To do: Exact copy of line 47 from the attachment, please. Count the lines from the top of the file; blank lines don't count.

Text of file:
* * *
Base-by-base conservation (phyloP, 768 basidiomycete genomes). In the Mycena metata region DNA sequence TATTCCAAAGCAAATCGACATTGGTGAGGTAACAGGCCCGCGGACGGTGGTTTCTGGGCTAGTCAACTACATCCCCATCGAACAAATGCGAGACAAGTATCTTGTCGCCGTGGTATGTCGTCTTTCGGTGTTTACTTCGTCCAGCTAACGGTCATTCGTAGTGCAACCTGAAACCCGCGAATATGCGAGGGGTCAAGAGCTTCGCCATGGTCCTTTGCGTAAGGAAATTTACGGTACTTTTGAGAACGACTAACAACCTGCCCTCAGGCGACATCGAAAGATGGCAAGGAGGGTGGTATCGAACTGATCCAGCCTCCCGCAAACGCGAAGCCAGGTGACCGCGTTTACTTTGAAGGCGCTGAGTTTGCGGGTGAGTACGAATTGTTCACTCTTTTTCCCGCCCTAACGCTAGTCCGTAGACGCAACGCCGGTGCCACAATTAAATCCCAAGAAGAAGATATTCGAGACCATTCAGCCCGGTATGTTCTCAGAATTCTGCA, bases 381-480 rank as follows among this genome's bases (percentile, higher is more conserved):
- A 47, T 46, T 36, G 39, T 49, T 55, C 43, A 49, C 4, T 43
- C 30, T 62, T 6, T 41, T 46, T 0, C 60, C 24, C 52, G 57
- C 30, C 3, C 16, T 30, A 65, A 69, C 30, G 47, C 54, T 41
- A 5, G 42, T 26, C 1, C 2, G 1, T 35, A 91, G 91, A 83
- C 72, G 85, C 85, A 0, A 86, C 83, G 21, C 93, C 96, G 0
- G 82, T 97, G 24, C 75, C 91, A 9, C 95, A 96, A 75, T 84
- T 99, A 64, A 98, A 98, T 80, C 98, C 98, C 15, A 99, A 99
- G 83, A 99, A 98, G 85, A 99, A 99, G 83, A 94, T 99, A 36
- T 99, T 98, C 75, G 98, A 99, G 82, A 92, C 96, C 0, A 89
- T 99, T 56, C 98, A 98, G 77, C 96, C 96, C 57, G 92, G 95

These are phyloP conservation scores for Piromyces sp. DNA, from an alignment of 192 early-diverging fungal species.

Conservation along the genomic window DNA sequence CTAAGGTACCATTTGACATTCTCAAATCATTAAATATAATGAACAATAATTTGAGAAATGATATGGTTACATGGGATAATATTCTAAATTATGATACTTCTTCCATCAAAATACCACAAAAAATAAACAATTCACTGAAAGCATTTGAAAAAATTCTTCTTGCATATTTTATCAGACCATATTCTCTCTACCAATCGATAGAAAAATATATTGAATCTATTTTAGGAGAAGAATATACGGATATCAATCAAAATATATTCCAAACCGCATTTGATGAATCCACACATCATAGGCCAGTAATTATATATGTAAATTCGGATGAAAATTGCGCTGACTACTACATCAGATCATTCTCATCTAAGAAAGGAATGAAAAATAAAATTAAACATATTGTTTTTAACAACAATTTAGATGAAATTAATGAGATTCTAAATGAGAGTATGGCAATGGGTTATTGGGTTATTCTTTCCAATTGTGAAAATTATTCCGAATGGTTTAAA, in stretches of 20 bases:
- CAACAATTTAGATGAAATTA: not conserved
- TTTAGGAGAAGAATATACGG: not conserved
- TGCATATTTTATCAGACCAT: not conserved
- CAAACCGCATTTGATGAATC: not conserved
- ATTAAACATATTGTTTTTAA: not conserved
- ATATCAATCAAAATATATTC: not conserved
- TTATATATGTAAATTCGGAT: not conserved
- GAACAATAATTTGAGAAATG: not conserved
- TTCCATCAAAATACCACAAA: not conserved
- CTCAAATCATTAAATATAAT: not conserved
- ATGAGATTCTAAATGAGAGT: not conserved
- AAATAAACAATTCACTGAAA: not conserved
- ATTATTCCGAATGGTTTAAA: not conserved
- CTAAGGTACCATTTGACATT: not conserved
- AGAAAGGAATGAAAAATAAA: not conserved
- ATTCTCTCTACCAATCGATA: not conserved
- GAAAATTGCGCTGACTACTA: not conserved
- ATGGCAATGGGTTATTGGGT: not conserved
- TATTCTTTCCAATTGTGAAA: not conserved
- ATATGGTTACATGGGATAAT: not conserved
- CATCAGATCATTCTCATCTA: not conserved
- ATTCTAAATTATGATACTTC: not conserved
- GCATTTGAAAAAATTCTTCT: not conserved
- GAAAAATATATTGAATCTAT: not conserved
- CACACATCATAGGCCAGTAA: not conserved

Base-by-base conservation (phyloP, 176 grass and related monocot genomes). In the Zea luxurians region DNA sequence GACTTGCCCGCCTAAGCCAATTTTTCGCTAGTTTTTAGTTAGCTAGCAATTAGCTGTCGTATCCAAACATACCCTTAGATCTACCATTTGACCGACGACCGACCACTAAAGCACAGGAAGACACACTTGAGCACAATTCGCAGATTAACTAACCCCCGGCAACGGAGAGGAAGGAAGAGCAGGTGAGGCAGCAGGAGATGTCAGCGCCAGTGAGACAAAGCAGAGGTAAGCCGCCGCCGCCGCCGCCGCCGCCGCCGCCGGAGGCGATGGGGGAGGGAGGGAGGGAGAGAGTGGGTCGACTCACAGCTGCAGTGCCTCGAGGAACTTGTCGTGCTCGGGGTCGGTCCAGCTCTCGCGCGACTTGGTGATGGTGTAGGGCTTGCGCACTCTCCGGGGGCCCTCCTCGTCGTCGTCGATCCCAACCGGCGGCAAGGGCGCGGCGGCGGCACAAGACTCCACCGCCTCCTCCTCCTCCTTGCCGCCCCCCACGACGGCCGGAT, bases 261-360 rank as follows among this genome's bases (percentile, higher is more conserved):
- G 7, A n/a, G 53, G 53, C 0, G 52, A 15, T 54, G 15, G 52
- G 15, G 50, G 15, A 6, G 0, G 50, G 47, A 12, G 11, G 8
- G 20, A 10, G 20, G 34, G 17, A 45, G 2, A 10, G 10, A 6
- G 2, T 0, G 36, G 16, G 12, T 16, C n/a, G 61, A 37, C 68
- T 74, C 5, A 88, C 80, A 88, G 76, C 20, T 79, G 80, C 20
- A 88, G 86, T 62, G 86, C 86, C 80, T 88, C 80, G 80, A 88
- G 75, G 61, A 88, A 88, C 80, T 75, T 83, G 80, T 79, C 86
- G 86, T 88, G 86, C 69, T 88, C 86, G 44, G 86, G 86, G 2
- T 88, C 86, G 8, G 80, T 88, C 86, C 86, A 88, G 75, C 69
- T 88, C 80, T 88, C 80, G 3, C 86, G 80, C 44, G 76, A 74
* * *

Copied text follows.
- G 86, T 88, G 86, C 69, T 88, C 86, G 44, G 86, G 86, G 2